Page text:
**Quizzes**

-- 8% will be contributed by a short quiz at the start of lectures 2 through 9, with each quiz being worth 1%.

**Assignment 01** is worth 11%. Due date: Monday 21st March 2016.

-- Assignment 1 - download here.

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Assignment 1 Solutions.

**Assignment 02** is worth 11%. Due date: Monday 16th May 2016.

The assignment questions will be available on this web page at least a fortnight ahead of the due date.

-- Assignment 2 - download here.

The **Examination** is worth 70%.

The exam will consist of five questions, each worth a total of 25 marks. You need to do four of the questions.

The first question will be about classical propositional logic (lectures 1 and 2).

The second question will be about nonmonotonic logic and belief change (lectures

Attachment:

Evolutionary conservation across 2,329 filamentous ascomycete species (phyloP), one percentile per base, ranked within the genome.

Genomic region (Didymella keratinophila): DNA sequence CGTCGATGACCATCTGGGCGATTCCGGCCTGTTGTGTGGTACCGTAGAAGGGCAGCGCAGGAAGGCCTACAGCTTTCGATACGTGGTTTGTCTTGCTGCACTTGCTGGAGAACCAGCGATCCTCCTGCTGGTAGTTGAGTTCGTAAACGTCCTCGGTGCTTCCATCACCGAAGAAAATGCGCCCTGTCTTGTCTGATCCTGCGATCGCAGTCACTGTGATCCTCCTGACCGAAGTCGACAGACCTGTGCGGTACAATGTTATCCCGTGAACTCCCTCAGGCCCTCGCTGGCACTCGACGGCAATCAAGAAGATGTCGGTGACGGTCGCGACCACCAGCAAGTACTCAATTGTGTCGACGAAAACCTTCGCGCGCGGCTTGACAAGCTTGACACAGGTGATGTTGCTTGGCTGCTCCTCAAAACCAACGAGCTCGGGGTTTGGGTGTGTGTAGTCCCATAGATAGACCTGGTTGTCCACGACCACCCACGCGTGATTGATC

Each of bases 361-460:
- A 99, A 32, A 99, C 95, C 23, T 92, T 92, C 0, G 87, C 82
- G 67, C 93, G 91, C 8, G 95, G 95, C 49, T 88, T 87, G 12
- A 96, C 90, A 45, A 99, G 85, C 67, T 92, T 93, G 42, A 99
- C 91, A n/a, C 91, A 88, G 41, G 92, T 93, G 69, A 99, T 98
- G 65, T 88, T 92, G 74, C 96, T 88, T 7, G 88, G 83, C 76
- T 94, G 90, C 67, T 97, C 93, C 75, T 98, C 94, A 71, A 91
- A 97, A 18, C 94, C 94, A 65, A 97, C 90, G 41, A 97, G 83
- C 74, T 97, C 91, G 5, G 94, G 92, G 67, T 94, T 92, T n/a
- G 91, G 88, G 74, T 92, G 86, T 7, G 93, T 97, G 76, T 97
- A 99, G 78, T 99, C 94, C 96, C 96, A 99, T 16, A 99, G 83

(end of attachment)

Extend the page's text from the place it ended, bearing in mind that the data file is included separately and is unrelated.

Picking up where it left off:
4 and 5).

The third question will be about epistemic, temporal, and BDI logic (lectures 7, 8, and 9).

The fourth question will be an essay question - one of those listed in the
exercises of lecture 6. Since the question will be worth 25 marks, you should
plan the length of your essay to be appropriate for 25 minutes of writing, at a
mark per minute. So avoid wordy vagueness and plan on conveying one relevant
fact per minute. (You may bring drafts of your essays to Willem for feedback
before the exam.)

The fifth question will have 5 subquestions related to Sat-solvers,
logic programming, first-order logic, description logics, and an overview of their common theme.
Each of the first four sub-questions will be based on one of lectures 10, 11, 12, and 13,
while the overview will synthesise insights from all four lectures. These lectures will be given by Dr Richard O'Keefe.